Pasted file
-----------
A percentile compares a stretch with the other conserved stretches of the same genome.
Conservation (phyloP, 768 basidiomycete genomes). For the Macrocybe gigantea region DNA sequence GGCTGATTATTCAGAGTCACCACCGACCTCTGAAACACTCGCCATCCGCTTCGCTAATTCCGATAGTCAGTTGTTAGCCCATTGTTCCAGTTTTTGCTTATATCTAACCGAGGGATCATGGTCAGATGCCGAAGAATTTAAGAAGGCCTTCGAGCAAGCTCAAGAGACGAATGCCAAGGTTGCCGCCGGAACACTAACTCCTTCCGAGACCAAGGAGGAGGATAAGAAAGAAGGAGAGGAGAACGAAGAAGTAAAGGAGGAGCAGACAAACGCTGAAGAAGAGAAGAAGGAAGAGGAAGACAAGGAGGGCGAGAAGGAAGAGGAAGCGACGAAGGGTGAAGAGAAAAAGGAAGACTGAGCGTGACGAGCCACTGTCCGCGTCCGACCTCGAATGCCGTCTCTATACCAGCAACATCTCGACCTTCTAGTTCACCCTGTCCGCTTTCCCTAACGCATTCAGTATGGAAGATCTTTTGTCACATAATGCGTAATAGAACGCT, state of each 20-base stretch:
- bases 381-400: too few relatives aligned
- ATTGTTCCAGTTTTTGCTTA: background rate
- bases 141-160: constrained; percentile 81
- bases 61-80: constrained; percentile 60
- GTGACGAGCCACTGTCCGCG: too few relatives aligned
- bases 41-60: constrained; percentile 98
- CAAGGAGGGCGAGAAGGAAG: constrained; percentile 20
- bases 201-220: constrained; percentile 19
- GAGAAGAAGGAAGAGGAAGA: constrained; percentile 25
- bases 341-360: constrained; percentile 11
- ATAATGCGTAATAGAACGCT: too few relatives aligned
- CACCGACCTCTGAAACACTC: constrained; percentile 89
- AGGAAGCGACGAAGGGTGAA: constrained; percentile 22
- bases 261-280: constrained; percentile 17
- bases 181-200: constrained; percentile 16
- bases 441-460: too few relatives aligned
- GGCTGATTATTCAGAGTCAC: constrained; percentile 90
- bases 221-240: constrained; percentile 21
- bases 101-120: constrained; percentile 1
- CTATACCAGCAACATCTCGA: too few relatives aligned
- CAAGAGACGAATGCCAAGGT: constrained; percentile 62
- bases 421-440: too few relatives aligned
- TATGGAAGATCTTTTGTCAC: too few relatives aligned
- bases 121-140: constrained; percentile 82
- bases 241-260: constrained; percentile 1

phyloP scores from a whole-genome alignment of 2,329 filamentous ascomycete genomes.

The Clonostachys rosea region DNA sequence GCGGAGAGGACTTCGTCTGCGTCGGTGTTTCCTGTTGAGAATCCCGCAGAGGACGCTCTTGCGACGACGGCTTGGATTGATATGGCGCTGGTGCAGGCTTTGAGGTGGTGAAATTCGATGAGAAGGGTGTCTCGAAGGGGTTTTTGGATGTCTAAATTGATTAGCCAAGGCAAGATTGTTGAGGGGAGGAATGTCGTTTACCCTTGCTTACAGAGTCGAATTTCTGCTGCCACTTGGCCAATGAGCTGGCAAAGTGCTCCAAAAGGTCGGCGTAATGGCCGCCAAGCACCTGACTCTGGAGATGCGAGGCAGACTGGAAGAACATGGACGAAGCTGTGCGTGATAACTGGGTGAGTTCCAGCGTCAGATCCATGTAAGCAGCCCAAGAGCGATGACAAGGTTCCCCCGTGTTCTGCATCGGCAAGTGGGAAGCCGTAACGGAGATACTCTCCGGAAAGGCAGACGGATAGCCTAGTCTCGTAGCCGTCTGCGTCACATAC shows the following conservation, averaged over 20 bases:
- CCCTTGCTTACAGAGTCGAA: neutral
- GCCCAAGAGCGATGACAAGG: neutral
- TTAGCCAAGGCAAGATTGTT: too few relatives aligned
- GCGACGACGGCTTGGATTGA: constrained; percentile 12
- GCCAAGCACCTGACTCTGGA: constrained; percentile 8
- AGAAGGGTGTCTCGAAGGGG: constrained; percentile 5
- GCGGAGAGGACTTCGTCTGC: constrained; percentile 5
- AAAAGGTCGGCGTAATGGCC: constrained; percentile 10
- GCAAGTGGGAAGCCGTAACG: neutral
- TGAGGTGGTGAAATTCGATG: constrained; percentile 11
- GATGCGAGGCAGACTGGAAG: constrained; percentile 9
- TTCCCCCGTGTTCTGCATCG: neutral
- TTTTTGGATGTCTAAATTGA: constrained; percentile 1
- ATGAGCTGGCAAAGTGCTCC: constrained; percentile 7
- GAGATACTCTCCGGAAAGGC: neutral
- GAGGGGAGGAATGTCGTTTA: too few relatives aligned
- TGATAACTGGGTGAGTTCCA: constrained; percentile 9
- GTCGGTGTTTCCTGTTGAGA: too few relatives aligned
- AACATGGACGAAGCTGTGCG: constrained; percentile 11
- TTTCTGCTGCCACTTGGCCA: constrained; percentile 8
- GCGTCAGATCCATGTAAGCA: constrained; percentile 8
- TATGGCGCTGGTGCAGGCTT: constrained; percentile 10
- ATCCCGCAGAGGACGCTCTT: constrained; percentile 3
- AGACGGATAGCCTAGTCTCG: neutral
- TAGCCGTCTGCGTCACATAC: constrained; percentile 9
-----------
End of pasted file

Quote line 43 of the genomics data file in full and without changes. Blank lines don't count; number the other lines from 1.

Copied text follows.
- ATGAGCTGGCAAAGTGCTCC: constrained; percentile 7